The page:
NOAA Teacher at Sea
Onboard NOAA Ship Ronald H. Brown
October 8 – 28, 2006
Mission: Recovery and maintenance of buoy moorings
Geographical Area: Southeast Pacific, off the coast of Chile
Date: October 11, 2006
Weather Data from Bridge
Visibility: 10nm (nautical miles)
Wind direction: 220º
Wind speed: 12 knots
Sea wave height: 3-4ft
Swell wave height: 3-5 ft
Sea level pressure: 1012.9 millibars
Sea temperature: 25.5ºC or 77.9ºF
Cloud type: cumulus, stratocumulus
The Ship and Crew
I am presently on board the NOAA ship RONALD H. BROWN. This ship was commissioned in 1997 and is 274 feet in length (just 16 feet shorter than a football field) and 52 feet wide. The ship displaces 3,250 tons and has a maximum speed of 15 knots. Captain of the RONALD H. BROWN (RHB) is Gary Petrae. Captain Petrae has just celebrated his 28th year serving in the NOAA Officer Corps. The RHB is the fifth ship Captain Petrae has served on and the second ship he has commanded in his tenure with NOAA. We are truly lucky to have such an experienced captain at the helm. When you are thousands of miles out to sea, you entrust your life to the captain and crew. One of the interesting facts about a ship at sea is that someone must be at the helm 24 hours a day 7 days a week. Now the captain cannot be there all the time so he turns over the job of “driving” the ship to one of his other officers.
They take “watches” which in this case are four hours in duration. During a recent trip to the bridge (this is what they call the command center for the ship) I was fortunate enough to visit with the Officer Of the Deck (OOD for short) Lieutenant (Junior Grade) Lt (JG). Jackie Almeida. She stands approximately 5’0” with reddish/brown hair and a confidence that fills the bridge. Her bright eyes and effervescent personality quickly put me at ease. She earned her degree in meteorology and joined the NOAA Officer Corps. When she finishes her assignment with the RHB she will join the NOAA hurricane hunters and be advancing our knowledge of these deadly storms.
The scientists are spending the day checking and rechecking their equipment making sure that when the crucial time comes all will go well.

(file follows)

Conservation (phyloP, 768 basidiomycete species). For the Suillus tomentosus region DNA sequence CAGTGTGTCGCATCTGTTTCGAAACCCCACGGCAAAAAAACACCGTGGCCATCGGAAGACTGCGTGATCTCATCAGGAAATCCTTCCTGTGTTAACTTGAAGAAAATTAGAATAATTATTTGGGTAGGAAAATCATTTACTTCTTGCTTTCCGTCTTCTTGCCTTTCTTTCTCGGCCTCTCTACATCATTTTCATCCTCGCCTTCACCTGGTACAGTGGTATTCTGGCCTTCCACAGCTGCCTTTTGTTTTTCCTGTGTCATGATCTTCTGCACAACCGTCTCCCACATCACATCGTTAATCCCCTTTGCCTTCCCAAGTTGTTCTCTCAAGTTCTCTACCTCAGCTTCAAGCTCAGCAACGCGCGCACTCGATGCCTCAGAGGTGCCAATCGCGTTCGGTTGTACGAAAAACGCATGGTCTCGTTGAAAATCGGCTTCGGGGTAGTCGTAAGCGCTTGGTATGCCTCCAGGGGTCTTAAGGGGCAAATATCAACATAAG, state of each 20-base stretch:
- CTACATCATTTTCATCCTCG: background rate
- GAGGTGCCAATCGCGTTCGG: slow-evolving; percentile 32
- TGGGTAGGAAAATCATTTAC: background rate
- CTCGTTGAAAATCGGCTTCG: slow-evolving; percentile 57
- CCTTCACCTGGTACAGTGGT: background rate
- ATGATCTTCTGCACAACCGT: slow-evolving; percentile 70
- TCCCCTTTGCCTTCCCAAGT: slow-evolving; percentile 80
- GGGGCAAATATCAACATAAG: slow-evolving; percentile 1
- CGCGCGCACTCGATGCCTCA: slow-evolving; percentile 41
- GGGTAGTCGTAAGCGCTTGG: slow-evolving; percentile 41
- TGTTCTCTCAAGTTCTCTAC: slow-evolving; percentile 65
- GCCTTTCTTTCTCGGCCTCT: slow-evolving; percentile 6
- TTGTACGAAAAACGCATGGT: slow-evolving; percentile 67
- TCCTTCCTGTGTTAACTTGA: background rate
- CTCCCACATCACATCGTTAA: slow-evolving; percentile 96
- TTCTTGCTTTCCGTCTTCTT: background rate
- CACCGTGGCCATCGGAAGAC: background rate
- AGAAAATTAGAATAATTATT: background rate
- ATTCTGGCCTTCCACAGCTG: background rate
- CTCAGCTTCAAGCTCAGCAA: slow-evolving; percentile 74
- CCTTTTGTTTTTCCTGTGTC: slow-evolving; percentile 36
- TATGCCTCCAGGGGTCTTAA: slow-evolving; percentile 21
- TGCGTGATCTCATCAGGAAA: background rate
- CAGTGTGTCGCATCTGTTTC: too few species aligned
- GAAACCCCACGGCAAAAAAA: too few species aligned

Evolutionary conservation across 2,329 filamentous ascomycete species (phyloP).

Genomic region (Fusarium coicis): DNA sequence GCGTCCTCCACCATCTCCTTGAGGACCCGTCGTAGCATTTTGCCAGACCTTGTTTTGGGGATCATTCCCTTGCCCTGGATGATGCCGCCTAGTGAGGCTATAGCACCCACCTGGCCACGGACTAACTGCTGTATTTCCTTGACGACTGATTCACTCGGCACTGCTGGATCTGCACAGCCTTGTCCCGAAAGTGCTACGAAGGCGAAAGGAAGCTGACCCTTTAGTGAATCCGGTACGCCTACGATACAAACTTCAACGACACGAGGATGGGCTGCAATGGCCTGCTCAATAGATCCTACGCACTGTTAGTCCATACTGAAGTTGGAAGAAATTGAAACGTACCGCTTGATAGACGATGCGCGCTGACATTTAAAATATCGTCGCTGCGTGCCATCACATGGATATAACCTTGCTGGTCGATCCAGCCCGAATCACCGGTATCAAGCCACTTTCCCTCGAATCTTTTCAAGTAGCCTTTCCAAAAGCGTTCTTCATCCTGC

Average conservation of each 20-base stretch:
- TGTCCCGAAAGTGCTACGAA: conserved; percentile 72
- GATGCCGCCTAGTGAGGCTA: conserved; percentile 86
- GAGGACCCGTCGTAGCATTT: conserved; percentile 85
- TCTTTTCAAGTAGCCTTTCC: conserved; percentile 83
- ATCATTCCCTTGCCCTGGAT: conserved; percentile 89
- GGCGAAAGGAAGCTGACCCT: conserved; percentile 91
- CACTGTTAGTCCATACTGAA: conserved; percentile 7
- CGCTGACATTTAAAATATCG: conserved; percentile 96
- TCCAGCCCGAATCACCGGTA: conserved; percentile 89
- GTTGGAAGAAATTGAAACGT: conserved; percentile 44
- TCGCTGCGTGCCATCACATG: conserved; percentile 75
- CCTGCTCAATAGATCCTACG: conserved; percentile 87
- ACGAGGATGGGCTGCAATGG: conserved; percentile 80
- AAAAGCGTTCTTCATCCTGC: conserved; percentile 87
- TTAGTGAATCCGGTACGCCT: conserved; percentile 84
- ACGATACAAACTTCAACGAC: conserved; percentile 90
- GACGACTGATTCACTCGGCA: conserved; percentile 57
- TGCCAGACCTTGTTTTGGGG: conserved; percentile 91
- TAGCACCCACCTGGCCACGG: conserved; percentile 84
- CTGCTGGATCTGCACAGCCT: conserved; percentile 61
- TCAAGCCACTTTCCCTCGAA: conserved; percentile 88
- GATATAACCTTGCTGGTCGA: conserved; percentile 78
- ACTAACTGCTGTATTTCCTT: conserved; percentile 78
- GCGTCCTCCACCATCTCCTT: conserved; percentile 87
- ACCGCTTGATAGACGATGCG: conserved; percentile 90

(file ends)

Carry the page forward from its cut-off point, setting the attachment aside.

I spent the day observing the scientist preparing equipment and rechecking systems. I am trying to remember all the safety information that was delivered on the first day. Just like in school, we have safety drills so that in the event something goes wrong everyone knows what to do. We practice fire drills just as you do in school. We also have abandon ship drills. Below you can see me modeling the latest fashion in survival suits. The crew calls them “Gumby suits.”
Today’s activity is to give the students an idea of the ship that I’m on. The teacher will need at least 650 ft of string (you can tie shorter rolls together) and as long a tape measure as you can find (a 100ft one works best). This activity would be best done on the playground or any other large open space. Have student-A hold one end of the string and measure out 274 feet in a straight line. Then have student-B hold the string loosely and run the string back 274 feet to a different student-C but even with student-A. Now have students A and C move 52 feet apart and finish up with student A holding both the beginning and end of the length of string-Do not cut the string as you will need to keep letting out more string as you complete the next part. Now have the rest of your class hold the string 52 feet apart between the two long lengths of string working your way up to student B remembering that the ship comes to a point (the bow). Go to this website for complete drawings.
At the beginning of this log, I mentioned that the Ronald H. Brown displaces 3,250 tons. What does this mean? Can you use the concept of water displacement to measure other objects? Hint.
The ship travels at a maximum speed of 15 knots. Approximately how long would it take for the ship to sail at maximum speed from Panama City to 25 degrees south latitude and 90 degrees west longitude off the coast of Chile? How many nautical miles would be traveled? How many land miles would that be? Hint.
On my next few postings we will be visiting with some of the scientist and finding out more on what experiments are being conducted and why.